Stop Trying to Take the Politics Out of 9/11

Politicians did not speak at the 9/11 memorial service in New York City for the first time this year, after organizers decided they wanted to honor “the victims and their families in a way free of politics” — an aim that I don’t think can or should be done.  

As the AP reported, politicians have been using the memorial service as a campaigning platform from the start, using certain TV ads and making sure they play a part in the ceremonies.

The AP continued

When Republicans scheduled their 2004 national convention in New York City less than two weeks before the anniversary, some victims' relatives accused the GOP of using Sept. 11 as a political backdrop. And some family members and firefighters objected that former Mayor Rudy Giuliani would bring politics into the ceremony by participating in 2007, when he was a Republican presidential candidate.

Charles G. Wolf, who lost his wife on 9/11, told AP:

We've gone past that deep, collective public grief … I think that the politicians don't need to be there, personally. ... It can be just us. That's the way that it can be now.

Now, I can understand why 9/11 victims’ family members would not want to listen to politicians basically campaign and pat themselves on the back for "keeping our country safe" and what not. But what is worrisome is the families' desire to remember 9/11 in a “way free of politics.”

Removing the personal from the political cannot be done. Everything is political, from relationships to the weather — I really can’t think of anything that isn’t. Now, take 9/11. In my generation at least, there’s no event more political than this. Though personal and political are never separate, people can work to try to separate them. They can try to delude themselves, and they can try to avoid their own guilt for being complicit in the U.S. policies that led up to the tragedy.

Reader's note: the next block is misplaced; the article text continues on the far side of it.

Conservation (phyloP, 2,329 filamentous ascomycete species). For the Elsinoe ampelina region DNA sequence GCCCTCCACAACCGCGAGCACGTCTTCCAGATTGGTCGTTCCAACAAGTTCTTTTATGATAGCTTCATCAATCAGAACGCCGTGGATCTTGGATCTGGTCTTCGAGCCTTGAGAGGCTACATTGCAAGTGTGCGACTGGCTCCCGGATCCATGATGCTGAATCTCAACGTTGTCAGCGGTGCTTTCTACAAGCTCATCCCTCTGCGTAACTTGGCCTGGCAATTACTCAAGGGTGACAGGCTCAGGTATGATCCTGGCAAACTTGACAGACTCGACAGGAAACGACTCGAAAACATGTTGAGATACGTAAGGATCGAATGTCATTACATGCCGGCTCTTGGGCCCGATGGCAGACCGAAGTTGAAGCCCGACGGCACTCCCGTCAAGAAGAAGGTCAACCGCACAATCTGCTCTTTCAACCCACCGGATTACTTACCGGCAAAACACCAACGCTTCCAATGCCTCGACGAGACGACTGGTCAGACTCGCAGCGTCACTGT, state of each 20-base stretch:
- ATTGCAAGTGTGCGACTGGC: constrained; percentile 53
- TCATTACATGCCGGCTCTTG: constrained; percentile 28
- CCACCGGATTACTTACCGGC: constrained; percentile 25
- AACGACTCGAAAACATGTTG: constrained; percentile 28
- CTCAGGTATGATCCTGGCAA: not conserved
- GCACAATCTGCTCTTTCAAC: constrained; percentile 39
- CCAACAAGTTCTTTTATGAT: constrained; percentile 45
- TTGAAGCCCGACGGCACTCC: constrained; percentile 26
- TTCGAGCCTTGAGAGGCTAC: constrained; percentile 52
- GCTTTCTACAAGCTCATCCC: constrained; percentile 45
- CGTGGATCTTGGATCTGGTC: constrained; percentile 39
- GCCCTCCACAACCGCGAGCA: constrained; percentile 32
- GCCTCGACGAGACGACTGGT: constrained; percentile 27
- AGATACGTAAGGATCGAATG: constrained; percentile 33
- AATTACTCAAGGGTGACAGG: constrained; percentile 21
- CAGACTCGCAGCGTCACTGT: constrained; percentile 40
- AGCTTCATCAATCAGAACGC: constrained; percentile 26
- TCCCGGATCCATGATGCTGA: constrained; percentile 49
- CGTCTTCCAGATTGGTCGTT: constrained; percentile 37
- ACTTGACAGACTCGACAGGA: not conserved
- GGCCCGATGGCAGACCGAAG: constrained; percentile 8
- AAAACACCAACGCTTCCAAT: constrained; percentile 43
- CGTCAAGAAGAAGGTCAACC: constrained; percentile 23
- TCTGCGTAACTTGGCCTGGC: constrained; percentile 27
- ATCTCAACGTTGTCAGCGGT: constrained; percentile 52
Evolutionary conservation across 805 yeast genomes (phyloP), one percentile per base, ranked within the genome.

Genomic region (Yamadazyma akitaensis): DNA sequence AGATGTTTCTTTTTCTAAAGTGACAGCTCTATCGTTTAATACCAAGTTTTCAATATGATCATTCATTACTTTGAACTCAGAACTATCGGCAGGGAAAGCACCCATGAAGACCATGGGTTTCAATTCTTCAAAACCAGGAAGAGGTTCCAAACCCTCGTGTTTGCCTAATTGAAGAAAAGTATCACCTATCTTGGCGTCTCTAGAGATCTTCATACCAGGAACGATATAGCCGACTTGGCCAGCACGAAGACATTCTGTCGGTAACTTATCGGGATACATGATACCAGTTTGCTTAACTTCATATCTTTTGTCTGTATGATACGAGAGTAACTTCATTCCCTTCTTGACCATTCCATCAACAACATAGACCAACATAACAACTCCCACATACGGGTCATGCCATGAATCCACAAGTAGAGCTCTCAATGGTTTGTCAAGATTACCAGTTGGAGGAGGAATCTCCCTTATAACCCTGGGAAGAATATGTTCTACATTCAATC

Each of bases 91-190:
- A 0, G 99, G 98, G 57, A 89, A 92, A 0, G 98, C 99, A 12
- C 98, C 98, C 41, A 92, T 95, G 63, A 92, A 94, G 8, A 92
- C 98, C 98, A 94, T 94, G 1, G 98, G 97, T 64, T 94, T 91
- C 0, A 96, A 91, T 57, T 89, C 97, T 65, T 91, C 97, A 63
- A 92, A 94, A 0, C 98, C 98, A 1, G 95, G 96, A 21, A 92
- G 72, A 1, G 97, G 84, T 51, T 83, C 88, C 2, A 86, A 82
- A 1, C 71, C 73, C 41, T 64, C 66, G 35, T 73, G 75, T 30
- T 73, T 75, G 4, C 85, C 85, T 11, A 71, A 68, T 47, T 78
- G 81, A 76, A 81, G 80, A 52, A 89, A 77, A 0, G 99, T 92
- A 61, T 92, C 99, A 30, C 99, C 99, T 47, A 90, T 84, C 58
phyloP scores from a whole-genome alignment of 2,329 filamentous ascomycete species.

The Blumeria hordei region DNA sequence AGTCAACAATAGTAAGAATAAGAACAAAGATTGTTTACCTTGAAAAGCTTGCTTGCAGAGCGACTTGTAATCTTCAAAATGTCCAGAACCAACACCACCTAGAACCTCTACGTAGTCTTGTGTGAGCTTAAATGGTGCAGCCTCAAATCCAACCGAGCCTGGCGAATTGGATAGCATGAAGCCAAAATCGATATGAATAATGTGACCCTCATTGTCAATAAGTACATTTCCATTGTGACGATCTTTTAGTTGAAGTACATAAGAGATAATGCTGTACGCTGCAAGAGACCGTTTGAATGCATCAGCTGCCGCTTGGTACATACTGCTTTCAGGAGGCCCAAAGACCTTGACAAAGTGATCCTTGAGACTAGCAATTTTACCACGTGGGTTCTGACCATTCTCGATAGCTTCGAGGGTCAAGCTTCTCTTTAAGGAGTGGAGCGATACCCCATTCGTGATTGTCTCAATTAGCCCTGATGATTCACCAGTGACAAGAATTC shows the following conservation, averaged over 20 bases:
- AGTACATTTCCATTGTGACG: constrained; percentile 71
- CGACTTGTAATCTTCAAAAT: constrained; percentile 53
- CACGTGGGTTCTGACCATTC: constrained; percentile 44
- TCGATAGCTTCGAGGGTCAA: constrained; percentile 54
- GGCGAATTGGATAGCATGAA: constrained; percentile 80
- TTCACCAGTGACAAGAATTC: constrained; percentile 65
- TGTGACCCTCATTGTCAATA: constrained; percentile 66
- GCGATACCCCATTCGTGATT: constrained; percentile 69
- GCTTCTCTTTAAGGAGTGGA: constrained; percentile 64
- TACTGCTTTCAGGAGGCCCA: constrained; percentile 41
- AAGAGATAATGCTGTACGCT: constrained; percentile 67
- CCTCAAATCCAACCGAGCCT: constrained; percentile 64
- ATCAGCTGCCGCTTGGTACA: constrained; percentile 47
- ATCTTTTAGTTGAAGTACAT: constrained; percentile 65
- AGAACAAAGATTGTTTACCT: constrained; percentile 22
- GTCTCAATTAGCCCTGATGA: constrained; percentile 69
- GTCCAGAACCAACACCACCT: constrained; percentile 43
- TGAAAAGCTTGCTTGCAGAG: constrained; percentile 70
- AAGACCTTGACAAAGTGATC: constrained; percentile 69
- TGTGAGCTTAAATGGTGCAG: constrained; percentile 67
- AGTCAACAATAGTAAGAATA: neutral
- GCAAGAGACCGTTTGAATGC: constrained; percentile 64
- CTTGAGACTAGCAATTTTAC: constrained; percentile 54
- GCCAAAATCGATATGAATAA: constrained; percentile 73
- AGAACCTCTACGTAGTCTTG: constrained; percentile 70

But there are ghosts of 9/11 that linger.

As political activist and former professor Ward Churchill stated in his notable essay “The Ghosts of 9-1-1,” the ghosts of the half-million Iraqi children, all under 12, who were killed by U.S. bombs during the decade prior to 9/11, haunt. And there are countless other ghosts haunting us when we think of what sparked 9/11. And now, as our wars in the Middle East ravage on, we add up to a million more angry spirits.

Our complicity continues to chill all the facts we face and everything we know about the suffering we cause.

As Churchill stated:

There is a vast difference between not knowing and not caring and if Good Americans have difficulty appreciating the distinction, it must be borne in mind that there are others in the world, who are quite unburdened by such intellectual impairments.

Thus, any attempt to ignore the politics of 9/11 is an attempt to claim innocence. And those we oppress know exactly what happens when the majority of Americans feel innocent: we wipe our hands clean. We forget about the blood on our hands, and it’s all business as usual.

No, we don’t need politicians spouting their mouths during 9/11’s memorial services. After all they claim innocence, too, and are heavily complicit in, if not, a catalyst for the sufferings we continue to cause. But there are other ways to keep the memory of 9/11 political. There are ways to take personal grief and use it for political change — to demand that no one be killed by a bomb again, and to fight for an end to imperialism.

AlterNet / By Alyssa Figueroa

Posted at September 11, 2012, 12:45pm

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